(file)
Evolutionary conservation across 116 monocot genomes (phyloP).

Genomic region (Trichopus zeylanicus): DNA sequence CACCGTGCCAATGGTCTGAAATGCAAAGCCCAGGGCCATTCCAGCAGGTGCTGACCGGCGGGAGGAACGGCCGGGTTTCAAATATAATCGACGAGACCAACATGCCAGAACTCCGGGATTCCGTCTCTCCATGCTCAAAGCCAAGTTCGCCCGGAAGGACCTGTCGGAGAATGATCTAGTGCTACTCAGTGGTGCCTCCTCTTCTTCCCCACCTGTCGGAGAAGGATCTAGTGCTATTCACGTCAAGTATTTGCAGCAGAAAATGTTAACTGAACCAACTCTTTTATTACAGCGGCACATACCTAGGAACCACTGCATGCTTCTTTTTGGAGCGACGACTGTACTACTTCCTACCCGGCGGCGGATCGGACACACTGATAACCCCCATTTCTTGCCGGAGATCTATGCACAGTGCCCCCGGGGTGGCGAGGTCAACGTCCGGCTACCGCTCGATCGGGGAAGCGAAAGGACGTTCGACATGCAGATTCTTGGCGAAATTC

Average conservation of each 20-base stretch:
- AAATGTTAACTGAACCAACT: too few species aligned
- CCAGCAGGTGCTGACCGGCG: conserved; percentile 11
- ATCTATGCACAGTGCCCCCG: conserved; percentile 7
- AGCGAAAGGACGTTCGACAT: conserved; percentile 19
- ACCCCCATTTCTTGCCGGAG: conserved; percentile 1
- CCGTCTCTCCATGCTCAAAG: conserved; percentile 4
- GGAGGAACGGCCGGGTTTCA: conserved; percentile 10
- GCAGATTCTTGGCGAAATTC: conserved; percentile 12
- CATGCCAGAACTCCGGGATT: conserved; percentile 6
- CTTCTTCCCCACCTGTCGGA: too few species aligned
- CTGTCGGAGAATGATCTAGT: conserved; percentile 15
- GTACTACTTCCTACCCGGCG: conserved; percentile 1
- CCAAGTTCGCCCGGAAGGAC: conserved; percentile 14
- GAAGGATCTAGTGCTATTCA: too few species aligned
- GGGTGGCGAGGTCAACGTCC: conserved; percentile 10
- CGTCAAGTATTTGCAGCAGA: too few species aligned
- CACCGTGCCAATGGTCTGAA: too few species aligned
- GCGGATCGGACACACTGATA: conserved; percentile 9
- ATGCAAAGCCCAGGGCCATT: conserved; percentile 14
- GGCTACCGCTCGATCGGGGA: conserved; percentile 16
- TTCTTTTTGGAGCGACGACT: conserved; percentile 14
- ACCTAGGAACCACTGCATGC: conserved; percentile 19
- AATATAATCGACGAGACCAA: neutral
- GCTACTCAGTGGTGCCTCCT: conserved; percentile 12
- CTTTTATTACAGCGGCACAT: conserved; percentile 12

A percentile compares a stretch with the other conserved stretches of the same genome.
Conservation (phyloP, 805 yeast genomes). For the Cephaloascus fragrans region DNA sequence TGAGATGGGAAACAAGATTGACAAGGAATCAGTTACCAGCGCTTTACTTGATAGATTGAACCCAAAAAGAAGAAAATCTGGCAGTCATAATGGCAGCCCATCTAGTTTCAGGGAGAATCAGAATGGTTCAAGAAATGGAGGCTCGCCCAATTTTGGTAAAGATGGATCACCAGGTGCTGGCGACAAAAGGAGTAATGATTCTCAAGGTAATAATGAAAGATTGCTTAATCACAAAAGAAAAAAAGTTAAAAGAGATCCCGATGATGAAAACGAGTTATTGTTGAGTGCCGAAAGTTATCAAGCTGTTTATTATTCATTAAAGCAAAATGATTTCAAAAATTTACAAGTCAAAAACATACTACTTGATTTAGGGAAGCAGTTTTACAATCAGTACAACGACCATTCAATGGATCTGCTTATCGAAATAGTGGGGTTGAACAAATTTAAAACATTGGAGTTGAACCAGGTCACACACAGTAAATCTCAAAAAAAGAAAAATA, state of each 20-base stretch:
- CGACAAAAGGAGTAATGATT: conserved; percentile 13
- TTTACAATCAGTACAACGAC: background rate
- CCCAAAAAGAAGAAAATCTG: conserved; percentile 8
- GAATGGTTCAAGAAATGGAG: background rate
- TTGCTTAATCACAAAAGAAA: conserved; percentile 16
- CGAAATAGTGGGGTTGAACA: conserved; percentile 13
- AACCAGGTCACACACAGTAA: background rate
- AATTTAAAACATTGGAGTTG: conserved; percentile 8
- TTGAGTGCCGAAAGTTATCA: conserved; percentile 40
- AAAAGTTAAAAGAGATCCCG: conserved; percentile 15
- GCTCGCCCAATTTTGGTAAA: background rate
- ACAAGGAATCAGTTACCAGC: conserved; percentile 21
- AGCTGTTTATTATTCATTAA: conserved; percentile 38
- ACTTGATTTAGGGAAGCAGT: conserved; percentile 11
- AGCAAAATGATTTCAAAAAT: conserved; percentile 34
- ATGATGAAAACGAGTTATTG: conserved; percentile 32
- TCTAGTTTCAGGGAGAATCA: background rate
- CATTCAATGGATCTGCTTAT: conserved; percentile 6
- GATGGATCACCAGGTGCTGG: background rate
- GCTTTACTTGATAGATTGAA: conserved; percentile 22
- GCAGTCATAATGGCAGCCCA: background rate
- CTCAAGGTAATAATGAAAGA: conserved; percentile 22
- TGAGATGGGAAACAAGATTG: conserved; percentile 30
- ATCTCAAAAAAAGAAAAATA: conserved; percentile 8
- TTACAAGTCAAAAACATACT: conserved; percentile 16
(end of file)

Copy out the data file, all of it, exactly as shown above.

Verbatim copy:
Evolutionary conservation across 116 monocot genomes (phyloP).

Genomic region (Trichopus zeylanicus): DNA sequence CACCGTGCCAATGGTCTGAAATGCAAAGCCCAGGGCCATTCCAGCAGGTGCTGACCGGCGGGAGGAACGGCCGGGTTTCAAATATAATCGACGAGACCAACATGCCAGAACTCCGGGATTCCGTCTCTCCATGCTCAAAGCCAAGTTCGCCCGGAAGGACCTGTCGGAGAATGATCTAGTGCTACTCAGTGGTGCCTCCTCTTCTTCCCCACCTGTCGGAGAAGGATCTAGTGCTATTCACGTCAAGTATTTGCAGCAGAAAATGTTAACTGAACCAACTCTTTTATTACAGCGGCACATACCTAGGAACCACTGCATGCTTCTTTTTGGAGCGACGACTGTACTACTTCCTACCCGGCGGCGGATCGGACACACTGATAACCCCCATTTCTTGCCGGAGATCTATGCACAGTGCCCCCGGGGTGGCGAGGTCAACGTCCGGCTACCGCTCGATCGGGGAAGCGAAAGGACGTTCGACATGCAGATTCTTGGCGAAATTC

Average conservation of each 20-base stretch:
- AAATGTTAACTGAACCAACT: too few species aligned
- CCAGCAGGTGCTGACCGGCG: conserved; percentile 11
- ATCTATGCACAGTGCCCCCG: conserved; percentile 7
- AGCGAAAGGACGTTCGACAT: conserved; percentile 19
- ACCCCCATTTCTTGCCGGAG: conserved; percentile 1
- CCGTCTCTCCATGCTCAAAG: conserved; percentile 4
- GGAGGAACGGCCGGGTTTCA: conserved; percentile 10
- GCAGATTCTTGGCGAAATTC: conserved; percentile 12
- CATGCCAGAACTCCGGGATT: conserved; percentile 6
- CTTCTTCCCCACCTGTCGGA: too few species aligned
- CTGTCGGAGAATGATCTAGT: conserved; percentile 15
- GTACTACTTCCTACCCGGCG: conserved; percentile 1
- CCAAGTTCGCCCGGAAGGAC: conserved; percentile 14
- GAAGGATCTAGTGCTATTCA: too few species aligned
- GGGTGGCGAGGTCAACGTCC: conserved; percentile 10
- CGTCAAGTATTTGCAGCAGA: too few species aligned
- CACCGTGCCAATGGTCTGAA: too few species aligned
- GCGGATCGGACACACTGATA: conserved; percentile 9
- ATGCAAAGCCCAGGGCCATT: conserved; percentile 14
- GGCTACCGCTCGATCGGGGA: conserved; percentile 16
- TTCTTTTTGGAGCGACGACT: conserved; percentile 14
- ACCTAGGAACCACTGCATGC: conserved; percentile 19
- AATATAATCGACGAGACCAA: neutral
- GCTACTCAGTGGTGCCTCCT: conserved; percentile 12
- CTTTTATTACAGCGGCACAT: conserved; percentile 12

A percentile compares a stretch with the other conserved stretches of the same genome.
Conservation (phyloP, 805 yeast genomes). For the Cephaloascus fragrans region DNA sequence TGAGATGGGAAACAAGATTGACAAGGAATCAGTTACCAGCGCTTTACTTGATAGATTGAACCCAAAAAGAAGAAAATCTGGCAGTCATAATGGCAGCCCATCTAGTTTCAGGGAGAATCAGAATGGTTCAAGAAATGGAGGCTCGCCCAATTTTGGTAAAGATGGATCACCAGGTGCTGGCGACAAAAGGAGTAATGATTCTCAAGGTAATAATGAAAGATTGCTTAATCACAAAAGAAAAAAAGTTAAAAGAGATCCCGATGATGAAAACGAGTTATTGTTGAGTGCCGAAAGTTATCAAGCTGTTTATTATTCATTAAAGCAAAATGATTTCAAAAATTTACAAGTCAAAAACATACTACTTGATTTAGGGAAGCAGTTTTACAATCAGTACAACGACCATTCAATGGATCTGCTTATCGAAATAGTGGGGTTGAACAAATTTAAAACATTGGAGTTGAACCAGGTCACACACAGTAAATCTCAAAAAAAGAAAAATA, state of each 20-base stretch:
- CGACAAAAGGAGTAATGATT: conserved; percentile 13
- TTTACAATCAGTACAACGAC: background rate
- CCCAAAAAGAAGAAAATCTG: conserved; percentile 8
- GAATGGTTCAAGAAATGGAG: background rate
- TTGCTTAATCACAAAAGAAA: conserved; percentile 16
- CGAAATAGTGGGGTTGAACA: conserved; percentile 13
- AACCAGGTCACACACAGTAA: background rate
- AATTTAAAACATTGGAGTTG: conserved; percentile 8
- TTGAGTGCCGAAAGTTATCA: conserved; percentile 40
- AAAAGTTAAAAGAGATCCCG: conserved; percentile 15
- GCTCGCCCAATTTTGGTAAA: background rate
- ACAAGGAATCAGTTACCAGC: conserved; percentile 21
- AGCTGTTTATTATTCATTAA: conserved; percentile 38
- ACTTGATTTAGGGAAGCAGT: conserved; percentile 11
- AGCAAAATGATTTCAAAAAT: conserved; percentile 34
- ATGATGAAAACGAGTTATTG: conserved; percentile 32
- TCTAGTTTCAGGGAGAATCA: background rate
- CATTCAATGGATCTGCTTAT: conserved; percentile 6
- GATGGATCACCAGGTGCTGG: background rate
- GCTTTACTTGATAGATTGAA: conserved; percentile 22
- GCAGTCATAATGGCAGCCCA: background rate
- CTCAAGGTAATAATGAAAGA: conserved; percentile 22
- TGAGATGGGAAACAAGATTG: conserved; percentile 30
- ATCTCAAAAAAAGAAAAATA: conserved; percentile 8
- TTACAAGTCAAAAACATACT: conserved; percentile 16